Anderson isn’t being overlooked, for what it’s worth. He’s just not good enough for Fantasy Baseball. And Montgomery won’t be either if he’s not a starter.
Don’t you know about the Bird?
It won’t show up in his spring line because it came against Canada’s World Baseball Classic team, but Greg Bird walked twice in three plate appearances Wednesday.
Big deal, right?
Well, add it to his spring numbers, and this is how they look:
He has been powerful. He has been polished. He has been patient. He has looked every bit like a middle-of-the-order hitter, allaying concerns after missing last year with a torn labrum in his shoulder.
“We signed Chris Carter to help fill that role,’’ manager Joe Girardi told the New York Post. “As I told Chris, his role is going to depend a lot on Greg Bird in a sense and how well he’s swinging against left-handers. We’ll have to see. He’s a really good player, Greg Bird.”
It seemed like, given the minimal investment in Carter, he was never meant to be more than an insurance policy anyway, but now that he’s on the roster, you’d think the Yankees would want to use him. And that would be the most logical way, but Bird is a guy who walked 107 times one year in the minors and hit 11 home runs over 157 at-bats in his only stint in the majors.
He could be a big deal, and with the Yankees looking toward the future, they may not want to waste any development time. Get him on your sleepers list if he wasn’t there already.
Don’t forget about Francisco
You want another sleeper? Francisco Liriano.
He shouldn’t have to be one after rebounding from a miserable first few months the Pirates last year to put together a 2.92 ERA, 1.18 WHIP and 9.5 strikeouts per nine innings over 10 appearances (eight starts) with the Blue Jays. His velocity was fine from the get-go, and he was a Fantasy mainstay from 2013 through 2015.
Here’s what he did in his second spring start Thursday:
“I don’t think Liriano can look any better,” manager John Gibbons told MLB.com. “That ball’s ducking and darting every which way.”
It’s one thing to point out that the numbers recovered. It’s another thing to have a reason why. Blue Jays pitching coach Pete Walker helped him regain the release point he didn’t even know he had lost. Simple as that. The stuff is as good as ever.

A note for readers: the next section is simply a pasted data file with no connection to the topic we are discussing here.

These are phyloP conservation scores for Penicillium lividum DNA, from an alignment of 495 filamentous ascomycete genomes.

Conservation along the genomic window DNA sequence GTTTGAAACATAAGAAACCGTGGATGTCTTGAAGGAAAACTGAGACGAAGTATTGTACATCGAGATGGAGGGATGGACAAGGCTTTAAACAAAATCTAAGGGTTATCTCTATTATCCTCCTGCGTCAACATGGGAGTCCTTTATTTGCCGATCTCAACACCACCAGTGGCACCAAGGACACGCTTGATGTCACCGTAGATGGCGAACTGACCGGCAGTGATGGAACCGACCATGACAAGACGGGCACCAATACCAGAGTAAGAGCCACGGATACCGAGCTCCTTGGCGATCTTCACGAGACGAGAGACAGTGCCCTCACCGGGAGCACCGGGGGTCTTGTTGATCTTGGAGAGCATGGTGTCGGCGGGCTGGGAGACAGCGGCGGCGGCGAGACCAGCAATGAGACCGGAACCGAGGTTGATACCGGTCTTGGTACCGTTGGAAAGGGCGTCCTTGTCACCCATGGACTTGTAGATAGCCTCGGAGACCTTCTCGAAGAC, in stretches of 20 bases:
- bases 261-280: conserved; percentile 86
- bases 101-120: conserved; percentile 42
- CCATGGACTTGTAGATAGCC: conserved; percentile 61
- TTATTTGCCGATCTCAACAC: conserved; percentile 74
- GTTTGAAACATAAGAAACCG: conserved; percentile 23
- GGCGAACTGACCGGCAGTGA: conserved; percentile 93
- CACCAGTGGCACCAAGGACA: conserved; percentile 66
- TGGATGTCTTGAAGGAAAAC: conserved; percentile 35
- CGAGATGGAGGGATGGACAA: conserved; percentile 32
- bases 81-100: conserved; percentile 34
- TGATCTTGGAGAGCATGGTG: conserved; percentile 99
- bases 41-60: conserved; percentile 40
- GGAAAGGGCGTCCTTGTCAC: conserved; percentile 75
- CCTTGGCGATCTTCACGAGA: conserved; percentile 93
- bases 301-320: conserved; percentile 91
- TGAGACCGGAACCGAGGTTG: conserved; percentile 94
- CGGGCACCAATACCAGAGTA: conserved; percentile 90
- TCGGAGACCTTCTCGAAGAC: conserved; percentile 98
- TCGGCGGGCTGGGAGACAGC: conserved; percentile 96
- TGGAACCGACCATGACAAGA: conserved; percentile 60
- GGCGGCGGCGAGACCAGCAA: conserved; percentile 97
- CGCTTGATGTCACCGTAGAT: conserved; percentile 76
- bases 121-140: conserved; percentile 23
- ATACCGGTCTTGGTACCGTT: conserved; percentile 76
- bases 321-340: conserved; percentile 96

You could be drafting a top-25 pitcher in the 25th round.
Mr. Morton is the subject
Or ... this year’s biggest greatest out-of-nowhere find.
He was clocked at 94-97 mph when he struck out four over three no-hit innings Wednesday against the Mets. He downplayed it, saying his velocity goes down during the regular season, but the guy has averaged just 92 mph throughout his career. It was notably higher last year, but we never saw the end result. He suffered a torn hamstring in April, and that was the end of it.
The Astros have a knack for using data to make ordinary pitchers into something more, with Collin McHugh being the prime example, and some of the changes they’re asking Morton to make to his arsenal has me thinking they see something there. According to the Houston Chronicle, they want him to throw his curveball and cutter more.
“And stop forcing my sinker,” Morton said, “because basically that’s what I was doing.”
Remember what McHugh did when he took the league by storm in 2014?
Maybe Morton won’t be that good -- we’ve since learned that McHugh himself isn’t -- but for a guy completely removed from the mixed-league discussion, Morton doesn’t need to be that good to surprise us.
And as for Musgrove, Mike Fiers is the one to root against.